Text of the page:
How Often Do Horses Race?

How often do racehorses run, isn’t a question you can give an exact answer to. This is because horses, just like human beings, are very different from each other. Owners and trainers need to find the right balance of running a horse often enough for it to maximize its earning potential. But they must also give a horse enough time to recuperate between its races, decreasing the chance of potential injuries and increasing its chances of having a long and prosperous career.

How Often Do Flat Horses Run?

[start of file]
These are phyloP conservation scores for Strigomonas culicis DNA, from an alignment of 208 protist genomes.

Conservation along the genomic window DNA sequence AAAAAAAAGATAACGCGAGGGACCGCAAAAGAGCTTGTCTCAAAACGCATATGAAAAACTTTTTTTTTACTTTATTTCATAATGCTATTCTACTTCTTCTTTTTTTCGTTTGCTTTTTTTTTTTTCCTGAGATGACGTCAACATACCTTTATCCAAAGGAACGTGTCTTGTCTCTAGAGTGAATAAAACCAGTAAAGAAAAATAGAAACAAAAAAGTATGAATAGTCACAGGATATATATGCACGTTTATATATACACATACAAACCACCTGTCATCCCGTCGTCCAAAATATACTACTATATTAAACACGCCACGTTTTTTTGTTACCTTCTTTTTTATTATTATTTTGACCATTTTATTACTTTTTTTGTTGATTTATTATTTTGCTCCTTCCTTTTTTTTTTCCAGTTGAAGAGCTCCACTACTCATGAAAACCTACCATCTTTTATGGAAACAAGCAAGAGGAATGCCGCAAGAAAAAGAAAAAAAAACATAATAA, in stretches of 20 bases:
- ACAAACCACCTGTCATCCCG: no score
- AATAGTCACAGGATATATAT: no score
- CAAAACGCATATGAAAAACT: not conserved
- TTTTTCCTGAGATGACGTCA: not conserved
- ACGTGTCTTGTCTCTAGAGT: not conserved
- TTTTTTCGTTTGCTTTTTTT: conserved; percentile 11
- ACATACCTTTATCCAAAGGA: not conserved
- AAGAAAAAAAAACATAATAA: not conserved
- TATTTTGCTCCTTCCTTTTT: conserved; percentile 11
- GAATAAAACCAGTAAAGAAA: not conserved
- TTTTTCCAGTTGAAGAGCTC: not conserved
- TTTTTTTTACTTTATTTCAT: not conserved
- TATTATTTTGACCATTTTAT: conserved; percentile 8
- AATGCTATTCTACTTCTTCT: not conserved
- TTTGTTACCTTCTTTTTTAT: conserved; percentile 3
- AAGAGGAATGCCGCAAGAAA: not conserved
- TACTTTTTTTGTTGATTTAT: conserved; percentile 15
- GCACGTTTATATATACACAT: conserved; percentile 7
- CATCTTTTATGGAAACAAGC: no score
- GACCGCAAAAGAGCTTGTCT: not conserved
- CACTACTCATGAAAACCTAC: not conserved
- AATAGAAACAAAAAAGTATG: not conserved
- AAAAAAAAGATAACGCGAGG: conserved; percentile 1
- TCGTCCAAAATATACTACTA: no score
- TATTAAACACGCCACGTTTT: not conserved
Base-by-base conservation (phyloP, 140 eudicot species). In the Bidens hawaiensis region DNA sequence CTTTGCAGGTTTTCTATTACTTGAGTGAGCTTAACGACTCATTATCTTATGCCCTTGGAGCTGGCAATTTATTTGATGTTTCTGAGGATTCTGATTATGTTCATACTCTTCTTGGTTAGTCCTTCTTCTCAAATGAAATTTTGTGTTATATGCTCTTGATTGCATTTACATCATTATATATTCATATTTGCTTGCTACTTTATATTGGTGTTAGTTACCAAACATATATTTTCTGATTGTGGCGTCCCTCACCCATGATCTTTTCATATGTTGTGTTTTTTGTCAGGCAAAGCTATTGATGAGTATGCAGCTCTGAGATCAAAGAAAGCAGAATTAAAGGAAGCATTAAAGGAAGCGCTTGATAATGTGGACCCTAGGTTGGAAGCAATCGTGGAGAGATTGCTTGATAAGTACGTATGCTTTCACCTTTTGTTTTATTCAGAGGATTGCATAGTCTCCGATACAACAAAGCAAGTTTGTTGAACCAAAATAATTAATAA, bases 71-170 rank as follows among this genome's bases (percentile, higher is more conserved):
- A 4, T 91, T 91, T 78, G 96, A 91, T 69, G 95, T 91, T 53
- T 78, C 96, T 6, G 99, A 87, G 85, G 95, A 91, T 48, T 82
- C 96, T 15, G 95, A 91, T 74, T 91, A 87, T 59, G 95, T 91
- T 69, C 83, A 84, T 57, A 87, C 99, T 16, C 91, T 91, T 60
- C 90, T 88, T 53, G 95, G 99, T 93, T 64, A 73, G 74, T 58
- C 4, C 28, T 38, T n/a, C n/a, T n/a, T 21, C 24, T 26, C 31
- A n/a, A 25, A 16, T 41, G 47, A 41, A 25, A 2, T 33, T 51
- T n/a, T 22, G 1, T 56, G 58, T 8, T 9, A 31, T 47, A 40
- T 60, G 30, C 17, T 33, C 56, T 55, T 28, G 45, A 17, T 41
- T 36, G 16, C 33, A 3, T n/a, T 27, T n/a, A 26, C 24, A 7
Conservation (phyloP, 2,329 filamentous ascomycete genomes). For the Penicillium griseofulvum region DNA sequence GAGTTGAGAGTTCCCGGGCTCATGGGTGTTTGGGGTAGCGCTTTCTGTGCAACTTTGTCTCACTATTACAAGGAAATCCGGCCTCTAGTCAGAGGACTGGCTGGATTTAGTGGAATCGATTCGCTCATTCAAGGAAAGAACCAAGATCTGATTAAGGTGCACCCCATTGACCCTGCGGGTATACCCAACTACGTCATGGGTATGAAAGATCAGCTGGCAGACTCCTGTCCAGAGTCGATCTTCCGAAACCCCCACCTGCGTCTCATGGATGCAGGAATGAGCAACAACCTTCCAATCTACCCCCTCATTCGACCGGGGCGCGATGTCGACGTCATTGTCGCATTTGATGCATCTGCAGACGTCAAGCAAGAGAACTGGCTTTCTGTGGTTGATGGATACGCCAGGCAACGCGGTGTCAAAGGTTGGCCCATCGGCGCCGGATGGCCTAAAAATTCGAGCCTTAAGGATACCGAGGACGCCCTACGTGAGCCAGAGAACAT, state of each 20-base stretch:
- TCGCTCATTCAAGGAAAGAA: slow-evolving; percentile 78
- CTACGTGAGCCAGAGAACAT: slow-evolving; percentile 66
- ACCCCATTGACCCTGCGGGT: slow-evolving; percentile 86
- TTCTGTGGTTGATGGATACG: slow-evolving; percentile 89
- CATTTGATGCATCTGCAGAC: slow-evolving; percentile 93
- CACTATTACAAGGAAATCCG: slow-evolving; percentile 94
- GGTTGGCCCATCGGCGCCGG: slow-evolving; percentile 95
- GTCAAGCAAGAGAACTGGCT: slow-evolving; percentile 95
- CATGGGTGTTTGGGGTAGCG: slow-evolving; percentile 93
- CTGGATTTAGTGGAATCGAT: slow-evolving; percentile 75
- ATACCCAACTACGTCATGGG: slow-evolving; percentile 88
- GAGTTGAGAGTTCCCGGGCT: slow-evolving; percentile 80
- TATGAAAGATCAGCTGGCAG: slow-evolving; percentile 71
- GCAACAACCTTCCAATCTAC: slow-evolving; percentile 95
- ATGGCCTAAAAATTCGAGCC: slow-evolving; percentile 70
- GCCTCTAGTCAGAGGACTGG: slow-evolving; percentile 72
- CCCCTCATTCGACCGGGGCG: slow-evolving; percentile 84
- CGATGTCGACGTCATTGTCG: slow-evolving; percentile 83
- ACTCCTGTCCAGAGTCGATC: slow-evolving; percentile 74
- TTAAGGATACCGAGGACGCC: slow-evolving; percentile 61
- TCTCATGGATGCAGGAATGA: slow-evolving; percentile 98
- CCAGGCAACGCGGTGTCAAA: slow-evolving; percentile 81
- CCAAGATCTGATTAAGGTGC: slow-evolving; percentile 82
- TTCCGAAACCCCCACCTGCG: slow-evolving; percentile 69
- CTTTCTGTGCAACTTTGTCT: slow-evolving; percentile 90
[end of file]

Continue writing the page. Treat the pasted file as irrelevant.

Flat horses can start racing from the age of two and some racehorses are bred to be precocious younger horses. This means that they are horses that will be faster and better than many other two-year-olds, but they are unlikely to continue that progression later in their careers.

The advantage of having such an exciting young horse is that there are lots of lucrative prizes for 2-year-olds and lots of owners that want to buy horses that can race often at a young age. That’s why this type of two-year-old may race between five and 10 times in its 2-year-old season, as its connections know that this is probably going to be its best season.

Some flat horses may only run once or twice as two-year-olds, and these horses are often referred to as late-maturing types. Their connections aren’t too bothered if they don’t win any race as two-year-olds as they are viewed as long-term prospects that will improve with age.